As regular CFZ-watchers will know, for some time Corinna has been doing a column for Animals & Men and a regular segment on On The Track... particularly about out-of-place birds and rare vagrants. There seem to be more and more bird stories from all over the world hitting the news these days so, to make room for them all - and to give them all equal and worthy coverage - she has set up this new blog to cover all things feathery and Fortean.

Thursday, 27 April 2017

Endangered crested ibis chick hatched in China after mother bird undergoes artificial insemination


Bird’s mother underwent artificial insemination as part of a breeding programme to protect the species’ numbers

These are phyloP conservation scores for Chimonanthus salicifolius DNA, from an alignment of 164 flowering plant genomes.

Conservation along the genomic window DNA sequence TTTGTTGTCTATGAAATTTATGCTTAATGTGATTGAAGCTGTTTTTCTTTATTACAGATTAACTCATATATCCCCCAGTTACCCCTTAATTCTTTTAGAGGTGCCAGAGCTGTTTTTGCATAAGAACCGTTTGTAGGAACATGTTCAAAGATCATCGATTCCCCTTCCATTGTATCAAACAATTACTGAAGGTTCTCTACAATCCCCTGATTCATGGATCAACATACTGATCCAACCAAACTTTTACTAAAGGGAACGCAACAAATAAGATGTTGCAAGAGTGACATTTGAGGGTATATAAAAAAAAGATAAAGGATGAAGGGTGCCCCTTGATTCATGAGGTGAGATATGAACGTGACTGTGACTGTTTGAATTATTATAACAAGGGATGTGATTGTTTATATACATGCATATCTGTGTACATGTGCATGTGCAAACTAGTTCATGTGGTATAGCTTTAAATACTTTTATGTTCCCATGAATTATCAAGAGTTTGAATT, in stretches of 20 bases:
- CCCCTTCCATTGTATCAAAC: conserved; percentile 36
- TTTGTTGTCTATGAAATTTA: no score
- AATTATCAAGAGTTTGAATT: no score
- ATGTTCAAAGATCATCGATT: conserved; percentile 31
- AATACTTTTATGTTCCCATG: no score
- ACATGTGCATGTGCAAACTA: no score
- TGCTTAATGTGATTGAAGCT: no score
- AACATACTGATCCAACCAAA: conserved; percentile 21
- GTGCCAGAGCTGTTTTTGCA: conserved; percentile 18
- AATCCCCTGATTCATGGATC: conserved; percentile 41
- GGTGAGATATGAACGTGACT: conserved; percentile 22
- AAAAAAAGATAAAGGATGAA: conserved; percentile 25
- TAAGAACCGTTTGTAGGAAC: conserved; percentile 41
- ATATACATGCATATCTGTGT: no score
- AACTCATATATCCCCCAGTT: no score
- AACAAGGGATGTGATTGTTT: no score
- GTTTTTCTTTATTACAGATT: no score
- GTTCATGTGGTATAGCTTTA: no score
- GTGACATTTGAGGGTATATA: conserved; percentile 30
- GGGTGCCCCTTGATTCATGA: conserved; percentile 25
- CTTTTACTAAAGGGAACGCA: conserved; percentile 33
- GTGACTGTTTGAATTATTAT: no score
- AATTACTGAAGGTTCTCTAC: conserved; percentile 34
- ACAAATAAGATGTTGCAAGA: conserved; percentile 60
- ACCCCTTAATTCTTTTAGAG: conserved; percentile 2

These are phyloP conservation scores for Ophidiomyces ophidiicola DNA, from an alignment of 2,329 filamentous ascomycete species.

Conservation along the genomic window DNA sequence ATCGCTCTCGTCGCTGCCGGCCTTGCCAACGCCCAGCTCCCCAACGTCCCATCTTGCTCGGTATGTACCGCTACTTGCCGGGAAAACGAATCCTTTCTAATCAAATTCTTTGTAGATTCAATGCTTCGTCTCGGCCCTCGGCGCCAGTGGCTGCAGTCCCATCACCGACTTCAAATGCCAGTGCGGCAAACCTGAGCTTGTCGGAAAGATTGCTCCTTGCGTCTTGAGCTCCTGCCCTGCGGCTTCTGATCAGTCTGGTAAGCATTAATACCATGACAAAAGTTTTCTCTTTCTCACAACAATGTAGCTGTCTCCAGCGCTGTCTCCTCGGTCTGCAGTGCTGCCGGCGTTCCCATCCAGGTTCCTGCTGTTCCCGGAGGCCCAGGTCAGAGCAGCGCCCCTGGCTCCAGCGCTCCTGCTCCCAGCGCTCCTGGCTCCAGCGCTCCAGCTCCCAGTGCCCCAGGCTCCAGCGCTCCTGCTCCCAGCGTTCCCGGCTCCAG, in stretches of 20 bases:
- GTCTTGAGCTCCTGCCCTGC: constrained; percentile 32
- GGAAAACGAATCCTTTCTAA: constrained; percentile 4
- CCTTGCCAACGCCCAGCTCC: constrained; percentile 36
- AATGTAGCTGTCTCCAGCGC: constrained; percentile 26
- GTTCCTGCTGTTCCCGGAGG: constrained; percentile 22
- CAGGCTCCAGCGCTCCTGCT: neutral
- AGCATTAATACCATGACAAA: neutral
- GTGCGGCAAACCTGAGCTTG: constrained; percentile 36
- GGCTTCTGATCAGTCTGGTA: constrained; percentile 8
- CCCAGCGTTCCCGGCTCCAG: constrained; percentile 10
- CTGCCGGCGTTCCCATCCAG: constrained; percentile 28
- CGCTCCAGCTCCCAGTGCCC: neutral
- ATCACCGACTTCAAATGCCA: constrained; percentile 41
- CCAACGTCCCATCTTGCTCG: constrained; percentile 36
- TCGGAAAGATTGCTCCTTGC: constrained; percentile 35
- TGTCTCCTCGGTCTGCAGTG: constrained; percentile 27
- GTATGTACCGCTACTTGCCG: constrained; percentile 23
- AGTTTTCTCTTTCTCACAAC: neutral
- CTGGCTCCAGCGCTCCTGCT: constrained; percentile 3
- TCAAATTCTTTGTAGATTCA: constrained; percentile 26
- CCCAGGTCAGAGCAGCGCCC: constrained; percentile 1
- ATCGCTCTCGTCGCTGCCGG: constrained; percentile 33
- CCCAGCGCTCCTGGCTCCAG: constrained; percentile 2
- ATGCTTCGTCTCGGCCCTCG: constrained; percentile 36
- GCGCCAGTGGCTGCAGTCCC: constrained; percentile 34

PUBLISHED : Tuesday, 25 April, 2017, 1:30pm
UPDATED : Tuesday, 25 April, 2017, 1:51pm 24 Apr 2017

The first crested ibis has hatched after its mother underwent artificial insemination as part of a programme in southwest China to protect the species’ numbers, according to a newspaper report.

The chick was born at a breeding station at Mount Emei in Sichuan province, the West China City Daily reported.

About 50 crested ibis were collected in Henan, Zhejiang and Shaanxi provinces last year and taken to the centre to take part in the breeding programme, according to the article.

The first egg was laid in March and finally hatched last week.

Staff had to crack open the top of the egg after the bird’s head got stuck.

The tiny chick has been placed in an incubator to help ensure its survival.
 

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